The process of curing concrete is both an art and a science. The best and most thoroughly cured concrete yields maximum strength and durability which can last for decades.
Curing happens as the concrete particles and the available moisture form crystals, which gives the concrete its strength. Normally, concrete reaches 70% strength after 7 days, and up to 100% after 28 days.
Ideally, concrete should be cured in temperatures of 50° to 75° Fahrenheit- anything too low makes the process much longer, while anything higher than 90° will result in weak and improperly cured concrete.
But, what if you are located nearer the equator, or planning to do construction during the summer? Is it still possible to work with concrete?
The answer is YES. Here is how to properly cure concrete on a hot weather:
Finishing smooth concrete is not an easy task that can be done by many since it requires skill and mastery in order to perfect it. In order to achieve the smooth finish you are aiming, we recommend that you seek for professionals to do the job to reduce errors when doing it on your own! Avoiding errors and failure in your work can help reduce future costs on repairs.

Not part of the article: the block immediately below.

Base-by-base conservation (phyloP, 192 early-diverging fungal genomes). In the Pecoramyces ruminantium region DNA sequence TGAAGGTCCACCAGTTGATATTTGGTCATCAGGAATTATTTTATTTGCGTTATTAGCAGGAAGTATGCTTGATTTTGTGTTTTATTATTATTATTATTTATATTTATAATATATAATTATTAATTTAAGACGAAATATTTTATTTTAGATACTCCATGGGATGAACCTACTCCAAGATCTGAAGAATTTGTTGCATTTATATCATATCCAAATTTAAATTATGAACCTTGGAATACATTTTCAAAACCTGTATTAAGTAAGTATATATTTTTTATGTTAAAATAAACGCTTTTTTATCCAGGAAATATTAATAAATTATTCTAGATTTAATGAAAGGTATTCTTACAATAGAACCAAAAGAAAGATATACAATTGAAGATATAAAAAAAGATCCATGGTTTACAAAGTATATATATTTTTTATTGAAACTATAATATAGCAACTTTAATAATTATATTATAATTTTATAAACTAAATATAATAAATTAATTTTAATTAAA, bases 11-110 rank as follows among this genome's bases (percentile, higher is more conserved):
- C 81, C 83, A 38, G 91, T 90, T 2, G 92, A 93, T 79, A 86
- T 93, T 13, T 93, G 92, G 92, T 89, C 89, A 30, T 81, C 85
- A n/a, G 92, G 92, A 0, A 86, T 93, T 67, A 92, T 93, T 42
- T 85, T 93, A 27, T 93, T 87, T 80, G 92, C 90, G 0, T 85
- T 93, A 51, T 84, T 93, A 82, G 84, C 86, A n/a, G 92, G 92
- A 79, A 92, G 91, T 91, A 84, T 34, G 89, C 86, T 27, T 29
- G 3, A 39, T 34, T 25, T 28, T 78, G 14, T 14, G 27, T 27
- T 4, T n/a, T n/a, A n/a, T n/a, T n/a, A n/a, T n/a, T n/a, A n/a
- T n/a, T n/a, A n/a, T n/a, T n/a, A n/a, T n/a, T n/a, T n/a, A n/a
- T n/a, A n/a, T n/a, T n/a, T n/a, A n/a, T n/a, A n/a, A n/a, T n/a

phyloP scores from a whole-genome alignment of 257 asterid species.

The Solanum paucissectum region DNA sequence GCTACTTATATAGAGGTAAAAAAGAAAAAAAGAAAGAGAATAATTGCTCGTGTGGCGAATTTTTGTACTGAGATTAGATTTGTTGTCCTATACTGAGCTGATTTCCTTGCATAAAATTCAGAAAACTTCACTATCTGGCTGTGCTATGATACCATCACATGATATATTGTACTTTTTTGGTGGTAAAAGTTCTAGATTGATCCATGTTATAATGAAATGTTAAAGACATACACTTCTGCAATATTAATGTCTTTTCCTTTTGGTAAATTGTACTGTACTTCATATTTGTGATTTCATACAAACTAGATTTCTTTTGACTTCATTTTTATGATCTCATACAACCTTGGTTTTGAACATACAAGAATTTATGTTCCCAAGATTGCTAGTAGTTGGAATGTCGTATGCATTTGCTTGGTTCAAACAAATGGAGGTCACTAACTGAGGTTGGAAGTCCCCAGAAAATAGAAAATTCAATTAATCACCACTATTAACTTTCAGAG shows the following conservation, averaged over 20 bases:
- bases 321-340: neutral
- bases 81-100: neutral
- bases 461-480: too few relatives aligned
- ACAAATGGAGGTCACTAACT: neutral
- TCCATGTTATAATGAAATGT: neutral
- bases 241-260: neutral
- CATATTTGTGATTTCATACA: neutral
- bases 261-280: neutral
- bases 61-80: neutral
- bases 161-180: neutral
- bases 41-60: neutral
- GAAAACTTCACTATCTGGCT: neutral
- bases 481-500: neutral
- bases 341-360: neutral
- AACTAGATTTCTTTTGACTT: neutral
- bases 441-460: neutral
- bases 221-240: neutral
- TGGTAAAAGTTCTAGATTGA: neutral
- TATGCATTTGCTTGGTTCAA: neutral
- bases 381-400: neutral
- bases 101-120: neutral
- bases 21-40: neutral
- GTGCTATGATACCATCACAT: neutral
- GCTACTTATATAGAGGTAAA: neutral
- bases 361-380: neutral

Concrete is one of the strongest materials in the construction industry. It is ideal for patios, driveways, garages, sidewalks, and pool decks. It is incredibly durable compared to asphalt and can last for years. It is also less expensive compared to brick or stone. It is made up of three components;
Concrete is known to be stronger than cement or asphalt. It is a preferred material in the construction industry. Its components consist of Portland cement, water and gravel, rock or sand. It is used for driveways, sidewalks, roads, bridges, buildings, houses, and more. There are different concrete forms such as concrete patio installation, concrete floor installation and concrete slab installation.
Whether you have some newly made concrete forms or have existing ones that need to be repaired, concrete contractors recommend these certain types of concrete must be sealed and finished.
First, here are the top 5 reasons on why you should seal your concrete: